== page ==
Becoming a Nurse: The Education of Cecilia Gálvez
How a young woman from rural Mexico fulfilled her dream
Posted on May 23, 2023
As a child growing up in Salvador Urbina, a small community in the Frailesca region of Chiapas, Mexico, Cecilia Gálvez would walk two hours with her mother to the nearest health center for vaccinations.
During those walks, she would imagine her future. “From that moment on, I grew up with the idea that I wanted to be a nurse,” she says.
Over time, Gálvez realized that everyone in her community of 600 people faced similar challenges traveling to town and accessing health care. She pictured herself supporting her community so that they would no longer have to trek for hours elsewhere when they felt sick.
In 2014, the Mexican Ministry of Health built a clinic in Gálvez’s community, and Compañeros En Salud, as Partners In Health is locally known in Mexico, began working in the community as well. Compañeros En Salud has worked in the state of Chiapas since 2011 in partnership with the Ministry of Health.
Gálvez eagerly applied to become a clinic assistant, where she learned to triage patients, make home visits to chronically ill people, classify medications in the pharmacy, and do sutures. At the same time, she worked as an acompañante for a year.
Acompañantes are community health workers from the communities where Compañeros En Salud works. Since 2012, this program has hired and trained people to provide medications and basic health services, such as screenings, and to conduct home visits to patients with chronic illnesses. Compañeros En Salud currently has nearly 100 acompañantes on staff.
As she worked as a clinic assistant and acompañante, Gálvez was beginning to forge her own path. She decided to start nursing school in Tuxtla Gutiérrez, a city about four hours away from home. It wouldn’t be easy. As a woman from an impoverished community, struggling to make ends meet, Gálvez knew that becoming a nurse would involve immense time, effort and resources.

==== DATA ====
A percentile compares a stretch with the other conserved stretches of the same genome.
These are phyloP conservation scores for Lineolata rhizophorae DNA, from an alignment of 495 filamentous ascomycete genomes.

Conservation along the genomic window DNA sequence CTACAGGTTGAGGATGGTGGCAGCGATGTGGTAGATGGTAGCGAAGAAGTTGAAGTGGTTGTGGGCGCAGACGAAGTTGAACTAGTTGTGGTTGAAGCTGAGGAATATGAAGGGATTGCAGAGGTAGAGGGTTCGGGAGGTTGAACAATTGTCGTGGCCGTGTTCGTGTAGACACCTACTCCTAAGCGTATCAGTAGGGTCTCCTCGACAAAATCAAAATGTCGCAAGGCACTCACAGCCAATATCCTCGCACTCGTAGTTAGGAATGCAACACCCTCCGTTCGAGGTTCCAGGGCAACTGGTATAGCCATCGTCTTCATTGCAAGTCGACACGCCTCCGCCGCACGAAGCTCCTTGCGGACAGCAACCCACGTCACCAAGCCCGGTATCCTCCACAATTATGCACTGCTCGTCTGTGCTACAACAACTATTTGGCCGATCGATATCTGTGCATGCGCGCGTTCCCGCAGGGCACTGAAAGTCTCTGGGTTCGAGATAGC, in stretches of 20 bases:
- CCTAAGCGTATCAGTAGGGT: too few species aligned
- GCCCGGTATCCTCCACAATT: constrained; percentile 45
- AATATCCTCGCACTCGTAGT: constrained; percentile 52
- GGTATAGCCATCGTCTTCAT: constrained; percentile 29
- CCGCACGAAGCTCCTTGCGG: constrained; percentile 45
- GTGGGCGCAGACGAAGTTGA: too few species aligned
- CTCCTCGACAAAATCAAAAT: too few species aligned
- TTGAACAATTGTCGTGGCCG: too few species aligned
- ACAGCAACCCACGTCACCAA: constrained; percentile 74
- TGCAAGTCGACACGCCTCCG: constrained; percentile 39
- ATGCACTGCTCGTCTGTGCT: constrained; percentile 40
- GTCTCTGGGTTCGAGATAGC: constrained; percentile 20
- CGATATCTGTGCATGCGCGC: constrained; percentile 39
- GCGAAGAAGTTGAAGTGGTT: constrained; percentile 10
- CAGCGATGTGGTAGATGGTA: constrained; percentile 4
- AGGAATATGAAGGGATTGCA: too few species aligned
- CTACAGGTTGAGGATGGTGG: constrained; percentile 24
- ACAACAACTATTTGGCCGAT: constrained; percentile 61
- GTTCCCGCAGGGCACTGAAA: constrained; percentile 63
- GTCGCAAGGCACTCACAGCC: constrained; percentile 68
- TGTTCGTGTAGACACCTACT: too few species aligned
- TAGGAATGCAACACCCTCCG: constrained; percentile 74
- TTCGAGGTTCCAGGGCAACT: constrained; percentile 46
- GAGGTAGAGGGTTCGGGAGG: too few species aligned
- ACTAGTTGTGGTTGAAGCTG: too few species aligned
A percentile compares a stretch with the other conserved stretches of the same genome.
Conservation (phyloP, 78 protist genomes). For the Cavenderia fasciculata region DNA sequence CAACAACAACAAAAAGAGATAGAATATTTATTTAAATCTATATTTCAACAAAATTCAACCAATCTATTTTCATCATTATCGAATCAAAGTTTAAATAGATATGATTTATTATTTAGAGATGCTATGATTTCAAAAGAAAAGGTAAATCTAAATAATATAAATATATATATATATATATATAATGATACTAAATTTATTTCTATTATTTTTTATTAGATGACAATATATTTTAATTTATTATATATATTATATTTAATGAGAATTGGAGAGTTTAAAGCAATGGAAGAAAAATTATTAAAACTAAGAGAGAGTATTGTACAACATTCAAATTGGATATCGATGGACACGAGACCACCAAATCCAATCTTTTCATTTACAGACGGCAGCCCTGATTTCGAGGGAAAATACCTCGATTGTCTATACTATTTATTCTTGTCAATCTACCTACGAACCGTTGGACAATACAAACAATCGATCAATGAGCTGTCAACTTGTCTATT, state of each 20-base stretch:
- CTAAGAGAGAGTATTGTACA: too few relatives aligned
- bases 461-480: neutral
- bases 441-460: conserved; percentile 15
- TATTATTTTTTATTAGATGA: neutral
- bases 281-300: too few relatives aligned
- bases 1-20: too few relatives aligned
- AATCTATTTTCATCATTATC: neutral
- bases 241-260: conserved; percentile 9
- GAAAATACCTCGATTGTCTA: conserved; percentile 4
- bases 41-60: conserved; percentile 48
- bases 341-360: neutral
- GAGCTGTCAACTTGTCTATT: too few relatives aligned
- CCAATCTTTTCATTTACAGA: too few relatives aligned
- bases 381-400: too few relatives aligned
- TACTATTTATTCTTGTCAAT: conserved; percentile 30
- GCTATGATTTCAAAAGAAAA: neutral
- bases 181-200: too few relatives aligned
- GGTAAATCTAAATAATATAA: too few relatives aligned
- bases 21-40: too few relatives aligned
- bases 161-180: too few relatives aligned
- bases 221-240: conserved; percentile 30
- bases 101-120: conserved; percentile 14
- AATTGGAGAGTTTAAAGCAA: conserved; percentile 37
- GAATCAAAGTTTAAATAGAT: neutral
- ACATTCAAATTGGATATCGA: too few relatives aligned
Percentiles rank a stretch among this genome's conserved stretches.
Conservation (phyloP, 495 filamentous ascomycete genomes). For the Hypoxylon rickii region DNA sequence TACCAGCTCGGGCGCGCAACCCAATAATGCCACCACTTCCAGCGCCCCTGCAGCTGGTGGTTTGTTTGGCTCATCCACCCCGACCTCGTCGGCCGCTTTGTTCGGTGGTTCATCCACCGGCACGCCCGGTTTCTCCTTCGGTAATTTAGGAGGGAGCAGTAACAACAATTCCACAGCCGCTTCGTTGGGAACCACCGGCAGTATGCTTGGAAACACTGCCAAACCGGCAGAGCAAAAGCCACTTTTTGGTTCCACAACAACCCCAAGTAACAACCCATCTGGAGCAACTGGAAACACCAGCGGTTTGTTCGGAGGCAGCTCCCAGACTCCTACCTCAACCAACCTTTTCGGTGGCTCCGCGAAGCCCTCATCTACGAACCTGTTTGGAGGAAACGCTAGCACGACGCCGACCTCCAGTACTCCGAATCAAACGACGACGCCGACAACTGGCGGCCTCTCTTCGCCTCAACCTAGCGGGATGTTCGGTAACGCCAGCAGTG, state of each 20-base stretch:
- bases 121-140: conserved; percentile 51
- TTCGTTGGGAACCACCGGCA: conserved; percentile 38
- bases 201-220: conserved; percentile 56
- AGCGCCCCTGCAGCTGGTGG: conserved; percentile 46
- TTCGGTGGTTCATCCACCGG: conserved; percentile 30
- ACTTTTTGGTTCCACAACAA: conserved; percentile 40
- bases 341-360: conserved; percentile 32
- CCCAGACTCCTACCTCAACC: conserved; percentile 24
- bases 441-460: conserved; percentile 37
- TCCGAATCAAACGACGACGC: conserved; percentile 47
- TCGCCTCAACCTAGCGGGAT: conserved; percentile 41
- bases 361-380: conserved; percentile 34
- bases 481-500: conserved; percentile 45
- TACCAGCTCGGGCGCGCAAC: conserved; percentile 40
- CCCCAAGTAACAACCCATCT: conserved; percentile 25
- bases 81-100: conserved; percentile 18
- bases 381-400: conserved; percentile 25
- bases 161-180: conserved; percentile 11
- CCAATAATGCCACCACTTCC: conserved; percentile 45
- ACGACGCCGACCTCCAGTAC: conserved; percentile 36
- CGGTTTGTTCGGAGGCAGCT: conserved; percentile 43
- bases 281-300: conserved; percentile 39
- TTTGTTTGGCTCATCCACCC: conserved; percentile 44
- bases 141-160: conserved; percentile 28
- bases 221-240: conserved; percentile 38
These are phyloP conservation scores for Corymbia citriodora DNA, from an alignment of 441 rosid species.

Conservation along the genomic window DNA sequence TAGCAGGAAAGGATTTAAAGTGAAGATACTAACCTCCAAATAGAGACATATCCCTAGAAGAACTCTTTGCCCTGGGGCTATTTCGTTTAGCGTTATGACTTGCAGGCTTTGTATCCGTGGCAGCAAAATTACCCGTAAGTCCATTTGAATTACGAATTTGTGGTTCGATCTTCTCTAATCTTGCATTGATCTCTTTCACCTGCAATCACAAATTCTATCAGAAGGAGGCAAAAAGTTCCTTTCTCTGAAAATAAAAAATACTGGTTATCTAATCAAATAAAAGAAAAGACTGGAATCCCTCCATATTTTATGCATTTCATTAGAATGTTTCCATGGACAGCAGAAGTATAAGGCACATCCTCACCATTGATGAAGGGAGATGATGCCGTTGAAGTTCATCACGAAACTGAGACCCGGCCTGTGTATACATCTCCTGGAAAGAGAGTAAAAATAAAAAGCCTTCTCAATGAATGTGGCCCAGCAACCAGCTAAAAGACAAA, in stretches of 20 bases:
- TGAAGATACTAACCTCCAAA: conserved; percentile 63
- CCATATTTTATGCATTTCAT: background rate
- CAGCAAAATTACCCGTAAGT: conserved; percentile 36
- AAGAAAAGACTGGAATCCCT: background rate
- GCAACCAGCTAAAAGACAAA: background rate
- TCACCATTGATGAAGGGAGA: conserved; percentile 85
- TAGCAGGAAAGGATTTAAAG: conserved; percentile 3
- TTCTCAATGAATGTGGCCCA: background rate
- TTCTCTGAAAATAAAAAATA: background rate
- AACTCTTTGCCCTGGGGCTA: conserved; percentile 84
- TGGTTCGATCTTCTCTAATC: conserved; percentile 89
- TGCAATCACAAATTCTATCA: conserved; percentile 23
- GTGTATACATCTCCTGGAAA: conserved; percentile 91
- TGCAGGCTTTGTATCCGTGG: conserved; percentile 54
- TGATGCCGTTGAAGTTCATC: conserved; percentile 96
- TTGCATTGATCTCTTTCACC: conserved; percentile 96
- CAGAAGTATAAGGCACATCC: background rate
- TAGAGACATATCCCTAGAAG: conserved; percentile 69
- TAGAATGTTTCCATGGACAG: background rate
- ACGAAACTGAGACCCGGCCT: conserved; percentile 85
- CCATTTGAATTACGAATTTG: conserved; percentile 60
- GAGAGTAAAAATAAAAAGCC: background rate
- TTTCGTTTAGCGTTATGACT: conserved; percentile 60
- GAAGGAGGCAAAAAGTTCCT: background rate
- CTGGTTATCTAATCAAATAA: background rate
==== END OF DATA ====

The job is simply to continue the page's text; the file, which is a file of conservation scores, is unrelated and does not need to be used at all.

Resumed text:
Each weekend was the same slog: every Friday, she had to travel two hours to Jaltenango de la Paz, where she spent the night, and then drive the next morning, before dawn, to Tuxtla Gutiérrez to take classes. On Sundays, she had to travel back to Salvador Urbina to work Monday through Friday at the clinic.
This was not the only challenge she had to confront to achieve her dreams, Gálvez says. Because it is customary for women in her community to stay home and care for the family, the decision to attend nursing school was a break with tradition. But, she says, she didn’t mind if neighbors criticized her for attending school.
“Since I was little, I saw machismo and violence against women, and I wasn’t going to continue with that,” she says.
Machismo, a form of toxic masculinity, is still present in the Frailesca communities of Chiapas, and Gálvez, like many other women, fight every day to break stereotypes, eliminate gender roles, and bring about gender equity. For Gálvez, nursing school was not only a path out of poverty but also a way to forge her own—in spite of traditional gender roles.
After years of intensive study, Gálvez graduated. She then took her skills where she had once envisioned: working as a community nurse for Compañeros En Salud, in the communities where she was once a patient.
Since 2020, she has taken her career a step further, becoming a clinical supervisor. In this role, she mentors nursing and medical interns doing their year of social service at the rural clinics.
“I have been growing professionally and as a leader by supporting my team,” she says.
Currently, the clinics are expanding the role of nursing, which includes developing nurses’ clinical skills and encouraging more decision-making and autonomy among nursing staff.
“Before, we depended a lot on the doctors. They were the ones who made the decisions,” Gálvez says. “But now, we are validating nurses and acknowledging that we have the tools to make important decisions and care for patients.”
Originally published on pih.org
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